From the English Department: Week 11

We made it to the end of a long term! I hope you've found some time to read over the term to help keep spirits high and stress low.

As a school we have made progress with literacy by focusing on vocabulary and parts of speech in our classes. It has been fantastic to hear from my English classes about the vocabulary their teachers in other subjects have been discussing. 

As always I encourage you and your children to find a book over the holidays. We have two teams of students beginning their work on two regional reading competitions. Reader's Cup (Year 9) and Battle of the Bibliophiles (Year 10). There are set book lists our teams of keen readers are working their way through and will compete later in the year against other schools. Initially, we were sent a list of books, and schools were asked to indicate which books we had so that the texts chosen for the competition were already in as many schools as possible to reduce the cost to schools buying new books. Mrs McHale (our school librarian) and I were happily impressed that the SOHS had the majority of them and in some cases more than some of the bigger schools in the region. Our library is a well-resourced area of the school which we are really proud of. I encourage all students to browse the shelves and practise sitting down to get stuck into a book. I will attach the book lists below in case you are looking for a recommendation for your junior student. 

Next term we will be holding our annual "Book Day" celebration and students are encouraged to dress up as their favourite book characters. There will be reading-based challenges throughout the week and prizes for best dressed, so get your thinking hats on for costumes!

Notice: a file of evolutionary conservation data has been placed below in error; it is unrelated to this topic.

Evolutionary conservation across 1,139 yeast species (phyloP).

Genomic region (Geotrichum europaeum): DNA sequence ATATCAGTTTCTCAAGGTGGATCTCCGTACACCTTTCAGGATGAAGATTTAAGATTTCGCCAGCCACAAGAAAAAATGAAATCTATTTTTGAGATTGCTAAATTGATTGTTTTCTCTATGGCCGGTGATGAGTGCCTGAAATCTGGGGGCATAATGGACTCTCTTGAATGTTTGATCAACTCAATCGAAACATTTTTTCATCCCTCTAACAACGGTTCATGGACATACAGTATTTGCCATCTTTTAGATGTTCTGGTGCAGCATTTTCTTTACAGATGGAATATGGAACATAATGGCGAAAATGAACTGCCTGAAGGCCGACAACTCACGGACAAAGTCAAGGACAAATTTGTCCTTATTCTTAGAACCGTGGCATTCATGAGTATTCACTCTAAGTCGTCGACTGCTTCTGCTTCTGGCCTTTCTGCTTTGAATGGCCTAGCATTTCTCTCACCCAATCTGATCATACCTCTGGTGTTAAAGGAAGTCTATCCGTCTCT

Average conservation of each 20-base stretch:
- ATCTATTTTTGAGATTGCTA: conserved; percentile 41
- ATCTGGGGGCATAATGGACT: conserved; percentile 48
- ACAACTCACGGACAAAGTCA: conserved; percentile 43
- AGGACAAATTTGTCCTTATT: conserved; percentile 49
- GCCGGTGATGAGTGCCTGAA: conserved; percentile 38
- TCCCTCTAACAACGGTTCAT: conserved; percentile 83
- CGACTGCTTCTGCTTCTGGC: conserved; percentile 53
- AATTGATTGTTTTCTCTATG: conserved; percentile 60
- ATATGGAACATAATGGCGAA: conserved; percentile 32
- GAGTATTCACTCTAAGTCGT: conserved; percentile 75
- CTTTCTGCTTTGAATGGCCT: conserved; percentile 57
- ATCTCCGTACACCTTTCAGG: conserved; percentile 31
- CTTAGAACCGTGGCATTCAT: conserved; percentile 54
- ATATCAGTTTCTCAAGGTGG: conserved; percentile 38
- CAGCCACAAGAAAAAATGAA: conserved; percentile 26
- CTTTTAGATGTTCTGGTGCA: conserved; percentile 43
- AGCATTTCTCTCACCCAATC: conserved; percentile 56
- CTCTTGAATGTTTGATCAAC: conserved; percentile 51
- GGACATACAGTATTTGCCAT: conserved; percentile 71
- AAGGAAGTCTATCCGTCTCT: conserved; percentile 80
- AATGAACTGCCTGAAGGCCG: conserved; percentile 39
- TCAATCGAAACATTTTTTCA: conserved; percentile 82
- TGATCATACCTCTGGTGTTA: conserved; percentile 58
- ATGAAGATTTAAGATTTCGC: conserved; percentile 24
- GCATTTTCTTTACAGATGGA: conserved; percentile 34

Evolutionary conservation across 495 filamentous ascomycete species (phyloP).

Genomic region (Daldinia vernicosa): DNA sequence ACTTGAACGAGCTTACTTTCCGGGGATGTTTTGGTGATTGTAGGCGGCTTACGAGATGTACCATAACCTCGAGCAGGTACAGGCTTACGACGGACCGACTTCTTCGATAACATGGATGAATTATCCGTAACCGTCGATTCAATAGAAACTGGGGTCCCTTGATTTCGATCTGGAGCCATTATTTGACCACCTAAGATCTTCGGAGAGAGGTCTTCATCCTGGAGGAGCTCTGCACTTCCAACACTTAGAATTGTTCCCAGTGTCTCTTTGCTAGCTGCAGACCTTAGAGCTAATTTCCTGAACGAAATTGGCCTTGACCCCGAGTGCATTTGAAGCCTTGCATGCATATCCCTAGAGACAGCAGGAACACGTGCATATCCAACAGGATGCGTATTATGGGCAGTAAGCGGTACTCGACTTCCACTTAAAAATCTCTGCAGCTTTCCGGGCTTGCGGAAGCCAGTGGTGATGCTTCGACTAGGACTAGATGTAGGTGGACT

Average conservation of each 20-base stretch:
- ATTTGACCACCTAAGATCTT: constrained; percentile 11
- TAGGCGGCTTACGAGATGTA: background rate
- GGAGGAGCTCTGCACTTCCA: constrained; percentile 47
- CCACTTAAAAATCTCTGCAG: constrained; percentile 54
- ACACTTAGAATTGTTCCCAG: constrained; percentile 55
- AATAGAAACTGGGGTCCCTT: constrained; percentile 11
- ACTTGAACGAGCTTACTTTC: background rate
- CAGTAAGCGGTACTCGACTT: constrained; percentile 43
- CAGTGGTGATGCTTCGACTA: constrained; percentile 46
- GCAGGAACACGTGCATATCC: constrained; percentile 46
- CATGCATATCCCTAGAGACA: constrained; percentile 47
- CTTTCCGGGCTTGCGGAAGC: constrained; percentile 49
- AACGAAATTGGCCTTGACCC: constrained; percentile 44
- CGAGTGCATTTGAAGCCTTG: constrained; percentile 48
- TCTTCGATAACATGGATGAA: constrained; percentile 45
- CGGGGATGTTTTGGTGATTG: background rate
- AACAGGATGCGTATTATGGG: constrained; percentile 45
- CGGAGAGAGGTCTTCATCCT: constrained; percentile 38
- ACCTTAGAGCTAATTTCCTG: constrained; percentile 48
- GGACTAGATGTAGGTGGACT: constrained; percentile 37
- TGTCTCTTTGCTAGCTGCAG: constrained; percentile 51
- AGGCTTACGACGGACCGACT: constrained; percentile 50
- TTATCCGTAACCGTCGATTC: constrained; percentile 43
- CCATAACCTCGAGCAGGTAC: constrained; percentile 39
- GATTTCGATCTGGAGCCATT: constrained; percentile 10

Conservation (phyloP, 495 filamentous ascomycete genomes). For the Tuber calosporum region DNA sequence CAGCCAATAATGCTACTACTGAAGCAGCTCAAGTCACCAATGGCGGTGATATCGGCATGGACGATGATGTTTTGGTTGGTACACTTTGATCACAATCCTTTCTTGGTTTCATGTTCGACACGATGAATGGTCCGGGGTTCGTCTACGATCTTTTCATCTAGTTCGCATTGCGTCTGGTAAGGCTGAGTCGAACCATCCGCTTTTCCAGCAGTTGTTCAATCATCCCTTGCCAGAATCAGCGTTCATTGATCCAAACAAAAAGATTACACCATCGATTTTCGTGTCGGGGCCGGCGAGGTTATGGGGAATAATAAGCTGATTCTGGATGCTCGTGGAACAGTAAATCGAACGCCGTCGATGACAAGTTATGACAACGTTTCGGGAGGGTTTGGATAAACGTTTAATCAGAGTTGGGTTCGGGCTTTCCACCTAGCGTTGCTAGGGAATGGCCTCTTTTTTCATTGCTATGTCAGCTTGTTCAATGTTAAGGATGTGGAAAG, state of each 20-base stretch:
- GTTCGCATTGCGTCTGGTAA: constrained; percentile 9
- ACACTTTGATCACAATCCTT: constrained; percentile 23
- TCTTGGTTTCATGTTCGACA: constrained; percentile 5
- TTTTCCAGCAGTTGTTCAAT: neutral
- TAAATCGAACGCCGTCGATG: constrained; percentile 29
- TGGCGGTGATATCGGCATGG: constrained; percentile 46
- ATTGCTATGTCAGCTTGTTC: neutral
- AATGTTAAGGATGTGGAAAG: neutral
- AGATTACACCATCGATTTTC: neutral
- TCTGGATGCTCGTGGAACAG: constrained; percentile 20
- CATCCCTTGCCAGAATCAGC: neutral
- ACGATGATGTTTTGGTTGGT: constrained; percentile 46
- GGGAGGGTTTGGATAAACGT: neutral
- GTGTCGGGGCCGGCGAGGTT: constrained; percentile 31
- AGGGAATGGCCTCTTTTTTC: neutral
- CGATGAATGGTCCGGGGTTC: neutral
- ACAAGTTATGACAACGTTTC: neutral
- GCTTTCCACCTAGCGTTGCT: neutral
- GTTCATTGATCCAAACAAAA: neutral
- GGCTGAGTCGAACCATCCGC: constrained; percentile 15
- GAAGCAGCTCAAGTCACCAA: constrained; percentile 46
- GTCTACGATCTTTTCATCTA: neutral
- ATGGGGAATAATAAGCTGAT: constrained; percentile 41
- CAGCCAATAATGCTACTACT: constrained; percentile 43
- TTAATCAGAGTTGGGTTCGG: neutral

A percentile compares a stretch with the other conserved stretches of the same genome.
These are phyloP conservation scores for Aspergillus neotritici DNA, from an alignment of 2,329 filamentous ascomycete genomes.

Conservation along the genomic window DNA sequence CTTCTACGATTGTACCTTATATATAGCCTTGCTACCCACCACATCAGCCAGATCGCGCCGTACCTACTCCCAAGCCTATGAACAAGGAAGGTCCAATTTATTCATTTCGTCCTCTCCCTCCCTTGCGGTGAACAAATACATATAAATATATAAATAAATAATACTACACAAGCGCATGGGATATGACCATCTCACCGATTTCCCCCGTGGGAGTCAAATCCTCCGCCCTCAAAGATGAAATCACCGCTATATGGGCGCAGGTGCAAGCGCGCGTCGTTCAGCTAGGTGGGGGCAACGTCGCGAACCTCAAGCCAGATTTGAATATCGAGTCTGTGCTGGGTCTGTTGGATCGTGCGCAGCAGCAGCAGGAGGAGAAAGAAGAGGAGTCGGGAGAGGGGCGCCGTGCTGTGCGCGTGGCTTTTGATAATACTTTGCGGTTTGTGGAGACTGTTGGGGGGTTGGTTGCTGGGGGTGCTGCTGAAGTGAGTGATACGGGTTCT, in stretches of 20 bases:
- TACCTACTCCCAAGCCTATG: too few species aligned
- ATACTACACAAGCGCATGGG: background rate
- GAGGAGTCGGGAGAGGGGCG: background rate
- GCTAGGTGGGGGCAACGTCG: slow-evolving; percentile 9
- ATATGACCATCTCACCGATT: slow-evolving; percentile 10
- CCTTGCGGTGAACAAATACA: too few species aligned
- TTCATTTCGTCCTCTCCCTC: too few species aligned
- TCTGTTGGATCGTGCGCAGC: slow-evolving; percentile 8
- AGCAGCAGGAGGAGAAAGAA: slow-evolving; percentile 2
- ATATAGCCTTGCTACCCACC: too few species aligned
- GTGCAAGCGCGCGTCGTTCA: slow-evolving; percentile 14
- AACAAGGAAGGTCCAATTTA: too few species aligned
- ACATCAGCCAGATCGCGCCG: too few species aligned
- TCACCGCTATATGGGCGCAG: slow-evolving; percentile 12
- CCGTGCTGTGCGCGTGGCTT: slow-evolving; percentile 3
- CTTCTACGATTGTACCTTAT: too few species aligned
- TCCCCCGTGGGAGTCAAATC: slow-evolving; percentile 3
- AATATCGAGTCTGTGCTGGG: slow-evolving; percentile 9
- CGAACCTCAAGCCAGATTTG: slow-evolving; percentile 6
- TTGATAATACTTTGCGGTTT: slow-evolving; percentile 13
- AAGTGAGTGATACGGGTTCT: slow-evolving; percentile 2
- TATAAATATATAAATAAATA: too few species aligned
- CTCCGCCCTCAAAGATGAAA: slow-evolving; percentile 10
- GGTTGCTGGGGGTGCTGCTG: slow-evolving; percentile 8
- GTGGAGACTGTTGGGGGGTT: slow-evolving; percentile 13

What we're reading: I just finished Beartown by Frederick Backman. A friend recommended it to me, saying it was his favourite book and he couldn't explain how much he loved it, but that I was in for a treat. Backman is a Swedish author who has an incredible way with words. I paused many times reading this book to marvel at his beautiful expressions and the details he focused on to describe, which made it so rich and enjoyable to read. The story itself is about a crime committed (which I wasn't expecting and was quite shocked by) in a small ice hockey town and then how the town reacts to a star hockey player being accused of this crime. It's definitely a book for older audiences but I would recommend it. I have read a couple of his shorter novellas which are equally beautifully written and if you come across any of his work, do pick it up!

Reader’s Cup - Year 9 Texts

When the World Was Ours by Liz Kessler
The Bone Tiki by David Hair
Dry by Neil Schuterman
Katipo Joe by Brian Falkner
Cuz by Liz van der Laarse
Rainfall by Ella West

Battle of the Bibliophiles - Year 10 Texts

Red Rising - Pierce Brown
The bone tree - Airana Mgarewa
Blackmail & lies - Mary-Anne Scott
In the sea there are crocodiles - Fabio Geda
Mrs Jewell and the wreck of the General Grant   - Cristina Sanders
The stand-in - AJ Rushby
Nothing more to tell - Karen McManus
Unearthing Dad - Pam Williamison
Patu - Gavin Bishop
Splinters of Sunshine - Patrice Lawrence
Hangman - Jack Heath OR The Cut Out by Jack Heath
Truly Devious - Maureen Johnson

Have a great, restful holiday and I'll be back with more literacy tips next term!